Marriage In Islam

The original meaning of the word nikah is the physical relationship between man and woman. It is also used secondarily to refer to the contract of marriage in Islam which makes that relationship lawful. Which of the two meanings is intended can be determined by the context in which it is used. As for the definition of marriage in fiqh, the simple definition would go something like this: “A contract that results in the two parties physically enjoying each other in the manner allowed by the Shari’ah.” Since this only focuses on one aspect of the marriage contract, Muhammad Abu Zahrah (a modern scholar) defines it like this: “A contract that results in the man and woman living with each other and supporting each other within the limits of what has been laid down for them in terms of rights and obligations.” Ibn ‘Uthaimin (‘Uthaymin) takes an even more comprehensive view of the institution of marriage in his definition of it as: “It is a mutual contract between a man and a woman whose goal is for each to enjoy the other, become a pious family and a sound society.”

The Purpose and Goals of Marriage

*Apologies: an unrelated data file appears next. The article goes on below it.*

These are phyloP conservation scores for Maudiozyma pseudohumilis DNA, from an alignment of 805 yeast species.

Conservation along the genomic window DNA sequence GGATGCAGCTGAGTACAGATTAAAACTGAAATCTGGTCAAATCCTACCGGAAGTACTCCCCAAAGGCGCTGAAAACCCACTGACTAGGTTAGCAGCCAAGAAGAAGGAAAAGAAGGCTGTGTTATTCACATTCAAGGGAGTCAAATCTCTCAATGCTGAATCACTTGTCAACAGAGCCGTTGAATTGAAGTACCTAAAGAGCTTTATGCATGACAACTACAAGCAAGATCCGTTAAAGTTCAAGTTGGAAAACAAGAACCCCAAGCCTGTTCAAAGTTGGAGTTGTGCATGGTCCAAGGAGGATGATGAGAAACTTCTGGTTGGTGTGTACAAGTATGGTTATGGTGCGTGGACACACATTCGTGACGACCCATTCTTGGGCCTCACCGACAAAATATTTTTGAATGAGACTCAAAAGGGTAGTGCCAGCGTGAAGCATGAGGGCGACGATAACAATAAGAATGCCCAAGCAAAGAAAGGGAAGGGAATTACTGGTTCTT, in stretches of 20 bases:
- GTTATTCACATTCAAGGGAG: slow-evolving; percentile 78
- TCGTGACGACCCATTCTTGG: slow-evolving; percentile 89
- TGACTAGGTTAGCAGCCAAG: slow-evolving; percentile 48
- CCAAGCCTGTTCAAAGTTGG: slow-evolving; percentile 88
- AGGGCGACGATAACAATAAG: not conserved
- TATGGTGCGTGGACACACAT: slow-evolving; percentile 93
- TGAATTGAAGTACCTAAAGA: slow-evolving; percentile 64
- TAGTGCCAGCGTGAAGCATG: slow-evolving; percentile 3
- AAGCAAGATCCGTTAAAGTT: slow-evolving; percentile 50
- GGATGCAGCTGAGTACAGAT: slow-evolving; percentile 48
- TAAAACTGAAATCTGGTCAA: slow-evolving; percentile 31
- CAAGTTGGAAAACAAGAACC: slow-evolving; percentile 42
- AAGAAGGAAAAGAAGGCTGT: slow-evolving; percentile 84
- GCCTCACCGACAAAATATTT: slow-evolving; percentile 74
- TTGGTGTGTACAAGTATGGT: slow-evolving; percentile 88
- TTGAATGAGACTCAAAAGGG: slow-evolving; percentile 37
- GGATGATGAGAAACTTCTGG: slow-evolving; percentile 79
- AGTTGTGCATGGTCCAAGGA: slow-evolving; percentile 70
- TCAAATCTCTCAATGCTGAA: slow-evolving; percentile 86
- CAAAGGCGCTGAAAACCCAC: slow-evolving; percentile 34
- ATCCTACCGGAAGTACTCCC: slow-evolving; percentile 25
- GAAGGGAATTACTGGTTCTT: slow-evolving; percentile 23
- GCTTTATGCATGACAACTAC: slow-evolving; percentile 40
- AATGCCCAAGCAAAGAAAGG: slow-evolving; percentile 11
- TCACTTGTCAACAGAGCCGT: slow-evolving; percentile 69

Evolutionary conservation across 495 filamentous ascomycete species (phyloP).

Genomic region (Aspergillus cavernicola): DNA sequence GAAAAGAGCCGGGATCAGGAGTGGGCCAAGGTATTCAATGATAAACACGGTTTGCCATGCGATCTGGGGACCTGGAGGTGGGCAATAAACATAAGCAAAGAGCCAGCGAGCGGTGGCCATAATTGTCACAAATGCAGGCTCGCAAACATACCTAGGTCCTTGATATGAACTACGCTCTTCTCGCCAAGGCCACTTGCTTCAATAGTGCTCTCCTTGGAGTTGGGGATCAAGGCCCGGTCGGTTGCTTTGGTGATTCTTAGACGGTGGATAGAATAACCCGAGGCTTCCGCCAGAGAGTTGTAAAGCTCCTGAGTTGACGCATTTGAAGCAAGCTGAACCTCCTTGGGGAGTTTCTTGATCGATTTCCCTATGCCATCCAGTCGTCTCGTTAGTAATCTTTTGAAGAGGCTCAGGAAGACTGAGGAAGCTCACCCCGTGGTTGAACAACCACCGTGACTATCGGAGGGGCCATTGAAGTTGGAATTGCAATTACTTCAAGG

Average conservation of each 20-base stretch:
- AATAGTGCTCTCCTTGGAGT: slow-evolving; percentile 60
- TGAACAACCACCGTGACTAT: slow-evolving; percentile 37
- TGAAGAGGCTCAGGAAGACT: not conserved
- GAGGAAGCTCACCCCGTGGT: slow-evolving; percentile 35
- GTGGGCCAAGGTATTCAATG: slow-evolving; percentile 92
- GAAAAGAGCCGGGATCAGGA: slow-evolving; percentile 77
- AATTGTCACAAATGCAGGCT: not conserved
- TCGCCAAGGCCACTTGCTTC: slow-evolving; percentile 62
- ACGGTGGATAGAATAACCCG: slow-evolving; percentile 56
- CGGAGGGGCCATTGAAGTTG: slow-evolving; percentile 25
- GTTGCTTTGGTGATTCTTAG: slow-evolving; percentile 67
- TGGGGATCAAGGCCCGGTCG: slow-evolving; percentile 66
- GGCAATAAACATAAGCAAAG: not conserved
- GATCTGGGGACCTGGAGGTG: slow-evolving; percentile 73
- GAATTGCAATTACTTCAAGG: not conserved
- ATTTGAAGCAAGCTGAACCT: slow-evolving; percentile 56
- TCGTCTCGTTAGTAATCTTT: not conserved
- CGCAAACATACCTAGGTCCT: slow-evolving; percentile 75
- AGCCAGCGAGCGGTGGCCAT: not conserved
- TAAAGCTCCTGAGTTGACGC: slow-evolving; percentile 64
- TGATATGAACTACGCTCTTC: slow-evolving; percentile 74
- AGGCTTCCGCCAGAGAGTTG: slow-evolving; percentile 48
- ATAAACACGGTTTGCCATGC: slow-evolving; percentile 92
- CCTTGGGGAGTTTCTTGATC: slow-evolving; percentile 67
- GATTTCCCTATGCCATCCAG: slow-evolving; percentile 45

Like anything a Muslim does, marriage should only be undertaken after gaining an understanding of all that Allah has prescribed in terms of rights and obligations as well as gaining an understanding of the wisdom behind this institution. Nearly all peoples and all societies practice marriage in some form, just as they practice business (buying and selling). ‘Umar ibn Al-Khattab used to expel people from the marketplace in Medina who were not knowledgeable of the fiqh of buying and selling. Likewise, a Muslim should not engage in something as important as marriage in Islam without having understanding of the purpose of marriage in Islam as well as a comprehensive understanding of the rights and obligations which it brings about. One of the principles of Islamic Jurisprudence says that: “The default state of all things is lawfulness until some evidence shows otherwise.” Based on this, if new foods are discovered, they are considered lawful, unless there is some specific reason or attribute which would make it forbidden for example if it is causes intoxication. Relations between men and women do not follow this general principle and in fact are opposite to it. The principle is that: “Relations between men and women are forbidden until some evidence shows otherwise.” Procreation (Children) One of the most important purposes of marriage in Islam is to continue and increase the population of the Muslims. Clearly, this goal could be achieved without marriage, but when actions are undertaken in disobedience to Allah, they do not receive the blessing of Allah and the whole society is corrupted. The Prophet (peace and blessings be upon him) said: “Marry, for I will outnumber the other nations by you on Qiyama.” [Ibn Majah – Sahih] It should be stressed that the goal is not simply to produce any child that will live in the next generation. It is to produce righteous children who will be obedient to Allah and who will be a source of reward for their parents after they die. The Prophet (peace and blessings be upon him) will NOT be boasting before the other nations on the day of Qiyama with children of Muslim parents who left the path of Islam. Thus it is the responsibility of Muslim parents to seek the means of giving their children the training and education they need not just to grow, but to succeed as Muslims worshipping and obeying Allah. This obligation may include migration (hijrah), establishing of Muslim communities and schools and other obligations. As the scholars have said in another principle of fiqh: “That without which an obligation cannot be fulfilled is itself obligatory.”